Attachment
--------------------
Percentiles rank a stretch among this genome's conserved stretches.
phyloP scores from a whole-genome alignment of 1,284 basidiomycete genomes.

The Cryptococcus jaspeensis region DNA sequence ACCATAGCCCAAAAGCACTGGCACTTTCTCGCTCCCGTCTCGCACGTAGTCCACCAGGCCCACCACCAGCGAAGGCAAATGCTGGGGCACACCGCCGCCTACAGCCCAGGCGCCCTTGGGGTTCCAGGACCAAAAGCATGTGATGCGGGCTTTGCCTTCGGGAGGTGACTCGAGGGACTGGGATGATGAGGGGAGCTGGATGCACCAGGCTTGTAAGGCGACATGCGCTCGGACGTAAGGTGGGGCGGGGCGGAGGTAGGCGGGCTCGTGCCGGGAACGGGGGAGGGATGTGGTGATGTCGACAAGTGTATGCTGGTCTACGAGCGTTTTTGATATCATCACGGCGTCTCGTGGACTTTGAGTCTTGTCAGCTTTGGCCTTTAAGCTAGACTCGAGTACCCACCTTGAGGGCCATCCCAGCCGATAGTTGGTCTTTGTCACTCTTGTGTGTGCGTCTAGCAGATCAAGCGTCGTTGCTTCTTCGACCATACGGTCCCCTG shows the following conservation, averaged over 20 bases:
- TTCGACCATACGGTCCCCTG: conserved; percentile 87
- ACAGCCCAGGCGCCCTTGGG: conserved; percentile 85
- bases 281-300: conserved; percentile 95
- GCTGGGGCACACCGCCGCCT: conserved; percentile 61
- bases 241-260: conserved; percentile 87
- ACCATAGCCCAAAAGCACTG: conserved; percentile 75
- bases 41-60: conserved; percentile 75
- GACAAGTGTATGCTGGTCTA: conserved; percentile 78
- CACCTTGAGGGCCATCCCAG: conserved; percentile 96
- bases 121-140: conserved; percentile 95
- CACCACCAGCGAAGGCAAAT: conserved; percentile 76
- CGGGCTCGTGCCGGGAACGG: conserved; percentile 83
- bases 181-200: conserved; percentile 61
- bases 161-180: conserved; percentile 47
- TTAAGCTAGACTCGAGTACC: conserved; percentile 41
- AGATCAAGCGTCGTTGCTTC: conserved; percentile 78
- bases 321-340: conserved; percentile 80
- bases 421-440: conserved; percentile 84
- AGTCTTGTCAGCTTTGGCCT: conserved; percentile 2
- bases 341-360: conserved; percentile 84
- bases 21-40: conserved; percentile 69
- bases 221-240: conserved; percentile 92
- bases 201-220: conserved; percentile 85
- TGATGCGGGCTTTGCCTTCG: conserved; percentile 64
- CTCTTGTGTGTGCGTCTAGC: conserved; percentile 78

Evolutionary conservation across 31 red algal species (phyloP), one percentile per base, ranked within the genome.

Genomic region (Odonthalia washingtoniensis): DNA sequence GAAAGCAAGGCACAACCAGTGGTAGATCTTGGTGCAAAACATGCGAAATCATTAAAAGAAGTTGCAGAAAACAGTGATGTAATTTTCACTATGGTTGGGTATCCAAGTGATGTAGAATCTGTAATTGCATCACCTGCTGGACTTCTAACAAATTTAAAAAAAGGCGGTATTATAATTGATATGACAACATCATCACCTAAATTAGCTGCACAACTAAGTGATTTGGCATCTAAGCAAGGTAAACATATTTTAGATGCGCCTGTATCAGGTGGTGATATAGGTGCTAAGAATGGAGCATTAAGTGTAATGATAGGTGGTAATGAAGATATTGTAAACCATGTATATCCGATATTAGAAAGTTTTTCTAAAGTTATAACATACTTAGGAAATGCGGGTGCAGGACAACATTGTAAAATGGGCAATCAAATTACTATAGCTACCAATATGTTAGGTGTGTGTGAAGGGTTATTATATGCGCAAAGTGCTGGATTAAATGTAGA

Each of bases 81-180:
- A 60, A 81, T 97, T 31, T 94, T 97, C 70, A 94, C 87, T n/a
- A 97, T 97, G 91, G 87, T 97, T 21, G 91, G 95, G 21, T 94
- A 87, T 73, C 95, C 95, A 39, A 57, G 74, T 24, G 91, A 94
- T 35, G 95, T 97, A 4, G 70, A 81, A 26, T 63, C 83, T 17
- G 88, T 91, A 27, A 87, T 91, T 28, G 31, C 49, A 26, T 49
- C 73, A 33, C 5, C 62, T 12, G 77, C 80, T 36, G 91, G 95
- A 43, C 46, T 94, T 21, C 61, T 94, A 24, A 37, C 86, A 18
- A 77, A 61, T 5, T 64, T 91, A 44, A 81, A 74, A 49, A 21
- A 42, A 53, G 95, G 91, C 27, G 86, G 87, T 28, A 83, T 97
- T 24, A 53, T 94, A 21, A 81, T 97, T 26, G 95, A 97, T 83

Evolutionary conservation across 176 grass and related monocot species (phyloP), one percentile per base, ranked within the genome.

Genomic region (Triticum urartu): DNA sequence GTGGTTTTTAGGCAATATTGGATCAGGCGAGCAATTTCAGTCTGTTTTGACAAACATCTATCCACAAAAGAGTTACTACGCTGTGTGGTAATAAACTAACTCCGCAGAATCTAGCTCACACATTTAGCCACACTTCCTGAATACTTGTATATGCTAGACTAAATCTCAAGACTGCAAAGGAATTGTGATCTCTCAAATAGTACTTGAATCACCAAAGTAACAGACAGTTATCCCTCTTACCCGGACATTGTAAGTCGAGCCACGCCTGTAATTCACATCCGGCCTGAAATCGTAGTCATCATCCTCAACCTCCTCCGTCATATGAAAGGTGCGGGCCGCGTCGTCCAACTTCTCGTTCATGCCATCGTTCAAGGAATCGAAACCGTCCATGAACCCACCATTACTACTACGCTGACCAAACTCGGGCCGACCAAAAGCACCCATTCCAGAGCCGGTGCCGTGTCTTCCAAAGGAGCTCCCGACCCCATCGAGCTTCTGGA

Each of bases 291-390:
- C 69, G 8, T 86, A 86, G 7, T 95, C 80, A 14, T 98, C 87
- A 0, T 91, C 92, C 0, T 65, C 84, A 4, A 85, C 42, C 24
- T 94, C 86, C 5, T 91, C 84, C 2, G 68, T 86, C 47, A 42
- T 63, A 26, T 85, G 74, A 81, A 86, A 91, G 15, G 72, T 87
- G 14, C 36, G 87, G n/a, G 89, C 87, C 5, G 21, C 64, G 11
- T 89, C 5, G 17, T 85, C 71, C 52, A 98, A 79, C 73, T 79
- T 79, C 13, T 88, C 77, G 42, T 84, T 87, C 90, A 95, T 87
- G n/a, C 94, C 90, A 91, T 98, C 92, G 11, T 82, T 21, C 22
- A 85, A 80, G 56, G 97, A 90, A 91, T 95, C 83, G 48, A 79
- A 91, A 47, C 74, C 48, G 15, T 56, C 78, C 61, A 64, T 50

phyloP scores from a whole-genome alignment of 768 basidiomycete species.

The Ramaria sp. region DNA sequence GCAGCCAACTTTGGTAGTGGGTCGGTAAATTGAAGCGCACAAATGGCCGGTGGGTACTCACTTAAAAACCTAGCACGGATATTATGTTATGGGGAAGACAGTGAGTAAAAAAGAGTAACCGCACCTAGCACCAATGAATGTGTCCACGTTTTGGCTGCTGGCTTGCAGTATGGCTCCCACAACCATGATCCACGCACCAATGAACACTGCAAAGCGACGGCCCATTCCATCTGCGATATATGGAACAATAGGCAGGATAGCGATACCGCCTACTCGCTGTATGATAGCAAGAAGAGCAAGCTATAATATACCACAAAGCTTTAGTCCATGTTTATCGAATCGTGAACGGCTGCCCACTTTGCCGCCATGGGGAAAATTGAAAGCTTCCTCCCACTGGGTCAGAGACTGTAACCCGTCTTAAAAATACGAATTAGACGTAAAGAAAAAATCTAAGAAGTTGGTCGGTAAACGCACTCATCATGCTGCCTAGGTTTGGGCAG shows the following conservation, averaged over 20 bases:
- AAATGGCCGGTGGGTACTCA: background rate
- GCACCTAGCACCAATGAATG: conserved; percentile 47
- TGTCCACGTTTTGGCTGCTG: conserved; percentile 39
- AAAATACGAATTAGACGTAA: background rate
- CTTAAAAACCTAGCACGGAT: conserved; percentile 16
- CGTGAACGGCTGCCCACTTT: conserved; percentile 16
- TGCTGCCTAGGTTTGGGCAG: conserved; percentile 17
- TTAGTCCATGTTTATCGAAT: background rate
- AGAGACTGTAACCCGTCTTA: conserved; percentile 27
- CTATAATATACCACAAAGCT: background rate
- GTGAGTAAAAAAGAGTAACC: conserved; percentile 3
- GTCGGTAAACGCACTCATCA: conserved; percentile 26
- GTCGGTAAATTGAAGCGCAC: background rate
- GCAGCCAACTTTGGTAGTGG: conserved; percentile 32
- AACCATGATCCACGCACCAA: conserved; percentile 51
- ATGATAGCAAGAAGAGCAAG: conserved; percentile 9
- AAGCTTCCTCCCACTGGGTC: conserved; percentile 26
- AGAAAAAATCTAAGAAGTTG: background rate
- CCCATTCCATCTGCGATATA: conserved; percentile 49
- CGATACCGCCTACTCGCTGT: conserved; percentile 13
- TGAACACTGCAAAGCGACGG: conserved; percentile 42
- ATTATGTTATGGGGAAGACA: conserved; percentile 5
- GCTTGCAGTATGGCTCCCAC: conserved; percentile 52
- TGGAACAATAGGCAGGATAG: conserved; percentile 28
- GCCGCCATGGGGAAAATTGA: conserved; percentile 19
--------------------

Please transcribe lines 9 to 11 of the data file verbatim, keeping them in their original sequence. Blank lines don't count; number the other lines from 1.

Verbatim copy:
- ACCATAGCCCAAAAGCACTG: conserved; percentile 75
- bases 41-60: conserved; percentile 75
- GACAAGTGTATGCTGGTCTA: conserved; percentile 78